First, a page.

Mike McShane: I agree with all of that, I think that’s great. I come from really research world, so you know more about this than I do. I want to float one more thing for you. Something that just as I read the report, I thought of. And again, I have my researcher hat on. You’ve forgotten more about advocacy than I know. So one thing that I was thinking about this too, was for advocates to not fall into the kind of inverse of this report, which is the idea of saying, “If we create a voucher program for 1000 students in a state with a million school kids saying this will solve all of the problems of the American education system. Or even if we’re creating an expansive voucher program to basically promise that with this one fix all of the ills of the earth will be solved. And I haven’t followed it closely enough, I think if I’m being honest, some people may have been more guilty of this before. I don’t feel like advocates do as much of that now. The people tend to be more measured and more realistic about what they think the program is going to accomplish, but it is a good sort of reminder to not sort of promise that one program will fix everything.
I don’t know. Am I crazy to think that? Is that a bad strategy?
Jason Bedrick: No. There was the famous statement that school choice is a panacea. It is not a panacea.
Mike McShane: Oh my goodness. We’ve been hearing about it. I think they wrote that in… John Chubb and Terry Moe. Remember we’re talking about 1991 or something. And just finally, I think folks have stopped bringing that up. I’d forgotten about that.
Jason Bedrick: Right? So my view is that school choice is a necessary condition for systemic reform. It is not a sufficient condition.
Mike McShane: I agree 100% with that, by the way.
Jason Bedrick: There’s a lot more that you need than just school choice alone, but you can’t really get broad reform unless you are putting the locus of power in the hands of parents. So what you ultimately want is a system where education providers have the freedom to try new ways of doing things, families have the freedom to choose the providers that work best for their kids. And then we see that the whole system reforms, it’s not a revolution, but reforms incrementally over time in response to the choices of the end user, the choices of parents. In other words, this is a market-based reform strategy. It is not miracles. It is not overnight. It takes time, but the district school system simply does not have the feedback mechanism necessary to improve itself on its own. So we need a system that is much more nimble, much more innovative, and much more connected to the desires and concerns of families.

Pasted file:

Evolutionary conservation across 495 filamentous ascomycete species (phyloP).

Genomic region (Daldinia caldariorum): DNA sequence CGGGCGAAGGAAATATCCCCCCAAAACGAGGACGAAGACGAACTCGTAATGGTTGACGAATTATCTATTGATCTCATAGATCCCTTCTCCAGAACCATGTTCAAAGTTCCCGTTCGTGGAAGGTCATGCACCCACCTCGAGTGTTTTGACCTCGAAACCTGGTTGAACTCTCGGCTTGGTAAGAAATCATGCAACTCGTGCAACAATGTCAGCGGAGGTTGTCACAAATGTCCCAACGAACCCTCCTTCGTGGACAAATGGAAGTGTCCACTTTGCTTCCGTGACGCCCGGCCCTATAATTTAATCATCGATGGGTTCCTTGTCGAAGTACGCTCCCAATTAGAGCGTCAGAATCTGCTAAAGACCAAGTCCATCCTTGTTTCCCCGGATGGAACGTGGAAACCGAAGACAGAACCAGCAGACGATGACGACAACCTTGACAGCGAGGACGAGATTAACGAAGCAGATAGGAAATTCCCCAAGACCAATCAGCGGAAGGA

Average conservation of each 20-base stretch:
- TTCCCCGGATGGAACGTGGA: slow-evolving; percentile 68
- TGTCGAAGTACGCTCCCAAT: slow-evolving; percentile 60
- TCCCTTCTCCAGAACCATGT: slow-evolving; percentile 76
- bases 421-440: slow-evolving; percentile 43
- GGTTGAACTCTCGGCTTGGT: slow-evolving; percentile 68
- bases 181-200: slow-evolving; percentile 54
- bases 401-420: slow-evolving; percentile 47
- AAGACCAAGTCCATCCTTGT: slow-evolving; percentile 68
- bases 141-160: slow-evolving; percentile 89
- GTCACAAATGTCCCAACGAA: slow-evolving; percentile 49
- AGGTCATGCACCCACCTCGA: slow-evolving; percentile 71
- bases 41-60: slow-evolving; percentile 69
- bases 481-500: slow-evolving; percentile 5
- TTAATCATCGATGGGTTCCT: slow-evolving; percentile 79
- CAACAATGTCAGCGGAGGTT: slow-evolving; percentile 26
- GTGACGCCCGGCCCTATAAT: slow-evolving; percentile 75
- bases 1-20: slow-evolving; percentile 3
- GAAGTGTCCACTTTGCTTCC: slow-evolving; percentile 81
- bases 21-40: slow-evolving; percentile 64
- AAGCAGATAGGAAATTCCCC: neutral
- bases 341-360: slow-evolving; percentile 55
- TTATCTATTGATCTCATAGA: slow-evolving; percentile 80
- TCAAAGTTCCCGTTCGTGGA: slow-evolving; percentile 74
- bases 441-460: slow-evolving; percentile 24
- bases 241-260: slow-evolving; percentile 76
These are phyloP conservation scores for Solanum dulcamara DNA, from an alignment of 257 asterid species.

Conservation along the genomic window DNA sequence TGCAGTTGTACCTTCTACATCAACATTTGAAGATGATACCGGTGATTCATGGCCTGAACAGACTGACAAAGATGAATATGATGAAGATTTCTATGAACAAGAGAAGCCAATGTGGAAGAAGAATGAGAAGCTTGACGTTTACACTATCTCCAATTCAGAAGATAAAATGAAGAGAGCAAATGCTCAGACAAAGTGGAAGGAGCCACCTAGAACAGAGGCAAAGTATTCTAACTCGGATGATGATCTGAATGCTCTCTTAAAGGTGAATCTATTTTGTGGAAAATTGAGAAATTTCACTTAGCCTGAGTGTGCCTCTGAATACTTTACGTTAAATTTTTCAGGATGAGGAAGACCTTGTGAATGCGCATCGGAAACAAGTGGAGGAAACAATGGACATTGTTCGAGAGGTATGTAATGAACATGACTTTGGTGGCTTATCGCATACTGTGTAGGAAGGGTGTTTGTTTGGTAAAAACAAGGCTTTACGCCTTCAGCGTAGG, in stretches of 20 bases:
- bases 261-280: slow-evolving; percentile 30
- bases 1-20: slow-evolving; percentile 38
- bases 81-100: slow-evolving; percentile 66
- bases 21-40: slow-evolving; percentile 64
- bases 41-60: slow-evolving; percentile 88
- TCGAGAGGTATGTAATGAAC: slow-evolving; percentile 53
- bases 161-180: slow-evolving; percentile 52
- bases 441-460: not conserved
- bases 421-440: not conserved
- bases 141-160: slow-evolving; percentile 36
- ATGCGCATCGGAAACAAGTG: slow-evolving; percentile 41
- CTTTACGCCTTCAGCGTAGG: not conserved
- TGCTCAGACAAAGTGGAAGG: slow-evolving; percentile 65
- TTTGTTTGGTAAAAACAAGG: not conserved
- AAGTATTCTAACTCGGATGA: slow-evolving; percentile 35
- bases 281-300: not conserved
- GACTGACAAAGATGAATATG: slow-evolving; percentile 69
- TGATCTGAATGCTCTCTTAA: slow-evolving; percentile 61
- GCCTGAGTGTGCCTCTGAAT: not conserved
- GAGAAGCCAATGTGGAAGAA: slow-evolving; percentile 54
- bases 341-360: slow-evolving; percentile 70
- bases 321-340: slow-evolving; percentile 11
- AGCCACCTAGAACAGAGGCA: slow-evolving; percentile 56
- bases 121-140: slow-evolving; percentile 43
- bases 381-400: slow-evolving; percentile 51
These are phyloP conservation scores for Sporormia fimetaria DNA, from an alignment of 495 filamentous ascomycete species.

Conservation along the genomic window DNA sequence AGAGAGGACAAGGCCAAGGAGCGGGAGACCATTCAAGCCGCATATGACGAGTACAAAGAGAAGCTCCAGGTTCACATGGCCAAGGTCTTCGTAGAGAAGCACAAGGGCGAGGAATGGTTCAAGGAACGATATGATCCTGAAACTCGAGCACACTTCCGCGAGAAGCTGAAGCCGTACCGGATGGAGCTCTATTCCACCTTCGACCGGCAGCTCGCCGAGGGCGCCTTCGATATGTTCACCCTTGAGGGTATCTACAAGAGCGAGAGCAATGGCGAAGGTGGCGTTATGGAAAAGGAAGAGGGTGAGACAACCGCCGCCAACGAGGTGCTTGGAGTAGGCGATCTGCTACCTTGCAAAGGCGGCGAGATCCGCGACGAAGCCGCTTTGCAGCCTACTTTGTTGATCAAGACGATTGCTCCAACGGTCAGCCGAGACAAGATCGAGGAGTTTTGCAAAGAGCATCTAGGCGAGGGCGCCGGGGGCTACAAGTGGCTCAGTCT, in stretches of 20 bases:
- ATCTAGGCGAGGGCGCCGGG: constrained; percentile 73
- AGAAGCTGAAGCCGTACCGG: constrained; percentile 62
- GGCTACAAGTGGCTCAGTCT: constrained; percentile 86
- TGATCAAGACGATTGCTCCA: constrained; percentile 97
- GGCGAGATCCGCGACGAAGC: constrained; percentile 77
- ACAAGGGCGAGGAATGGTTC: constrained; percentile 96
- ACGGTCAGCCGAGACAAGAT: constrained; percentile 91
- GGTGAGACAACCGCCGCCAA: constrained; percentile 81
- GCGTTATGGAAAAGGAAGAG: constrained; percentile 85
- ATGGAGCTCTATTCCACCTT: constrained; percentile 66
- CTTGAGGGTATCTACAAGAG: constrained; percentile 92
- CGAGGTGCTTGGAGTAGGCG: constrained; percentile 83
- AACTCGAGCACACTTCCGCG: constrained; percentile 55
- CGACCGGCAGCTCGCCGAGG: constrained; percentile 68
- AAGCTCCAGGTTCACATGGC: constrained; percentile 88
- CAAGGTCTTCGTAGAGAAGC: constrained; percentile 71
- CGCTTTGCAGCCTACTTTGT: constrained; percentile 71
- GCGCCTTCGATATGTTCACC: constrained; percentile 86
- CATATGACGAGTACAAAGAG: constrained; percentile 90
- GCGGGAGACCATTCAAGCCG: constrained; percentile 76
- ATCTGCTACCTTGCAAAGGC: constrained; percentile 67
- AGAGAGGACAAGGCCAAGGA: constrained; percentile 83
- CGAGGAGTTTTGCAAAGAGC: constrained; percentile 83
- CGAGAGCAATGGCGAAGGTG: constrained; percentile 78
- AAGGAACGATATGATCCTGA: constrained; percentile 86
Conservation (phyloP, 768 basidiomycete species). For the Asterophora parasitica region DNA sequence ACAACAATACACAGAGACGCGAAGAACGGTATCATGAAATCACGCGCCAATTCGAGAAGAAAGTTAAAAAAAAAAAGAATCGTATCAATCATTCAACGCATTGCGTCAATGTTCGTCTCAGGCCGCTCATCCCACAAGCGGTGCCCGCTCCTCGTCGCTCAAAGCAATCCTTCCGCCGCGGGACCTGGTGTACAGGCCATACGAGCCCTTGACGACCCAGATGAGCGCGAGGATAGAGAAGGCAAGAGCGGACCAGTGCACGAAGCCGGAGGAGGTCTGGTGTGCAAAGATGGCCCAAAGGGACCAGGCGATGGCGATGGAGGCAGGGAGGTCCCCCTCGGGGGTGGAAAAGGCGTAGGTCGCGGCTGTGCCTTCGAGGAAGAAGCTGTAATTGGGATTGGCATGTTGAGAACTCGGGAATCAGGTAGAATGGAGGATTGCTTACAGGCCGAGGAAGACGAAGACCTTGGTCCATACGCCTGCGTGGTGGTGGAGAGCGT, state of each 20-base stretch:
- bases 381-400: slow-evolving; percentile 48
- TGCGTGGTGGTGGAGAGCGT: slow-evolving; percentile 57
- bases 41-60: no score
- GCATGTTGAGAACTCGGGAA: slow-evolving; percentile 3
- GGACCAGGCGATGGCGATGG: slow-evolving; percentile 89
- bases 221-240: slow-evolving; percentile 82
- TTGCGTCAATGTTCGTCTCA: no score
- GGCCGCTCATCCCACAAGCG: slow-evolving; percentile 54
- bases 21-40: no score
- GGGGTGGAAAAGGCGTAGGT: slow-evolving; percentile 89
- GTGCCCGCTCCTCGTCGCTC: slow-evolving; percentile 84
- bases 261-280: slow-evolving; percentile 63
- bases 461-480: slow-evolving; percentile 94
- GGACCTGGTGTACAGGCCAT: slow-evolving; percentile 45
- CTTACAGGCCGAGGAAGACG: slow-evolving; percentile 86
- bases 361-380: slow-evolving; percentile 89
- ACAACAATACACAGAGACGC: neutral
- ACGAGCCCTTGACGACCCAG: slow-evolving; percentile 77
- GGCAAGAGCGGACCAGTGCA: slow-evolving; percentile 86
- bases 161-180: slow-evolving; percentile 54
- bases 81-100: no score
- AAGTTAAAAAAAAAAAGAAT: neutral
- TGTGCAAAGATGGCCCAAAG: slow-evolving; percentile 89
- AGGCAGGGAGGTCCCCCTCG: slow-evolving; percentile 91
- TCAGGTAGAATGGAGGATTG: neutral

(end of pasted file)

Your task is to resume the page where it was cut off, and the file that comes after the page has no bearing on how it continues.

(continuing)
Mike McShane: I could not have put it better myself and thus can think of no better way to end our conversation. So Jason, a joy as always to chat with you. Again, the name of the report is Who’s Afraid of School Choice: Examining the Validity and Intensity of Predictions by School Choice Opponents. You can get that on our website www.edchoice.org. As always, thanks everybody for listening.
Thank you so much, Jacob Vinson, for your outstanding podcast editing. There were several attempts to begin this podcast that did not work out well, that were cut even though maybe many of you listening would’ve been entertained by them. We are going to be professional and we are not going to include them, and that will be all Jacob’s handy work. So again, it was great talking with you all and I look forward to talking with you again on another edition of EdChoice Chats.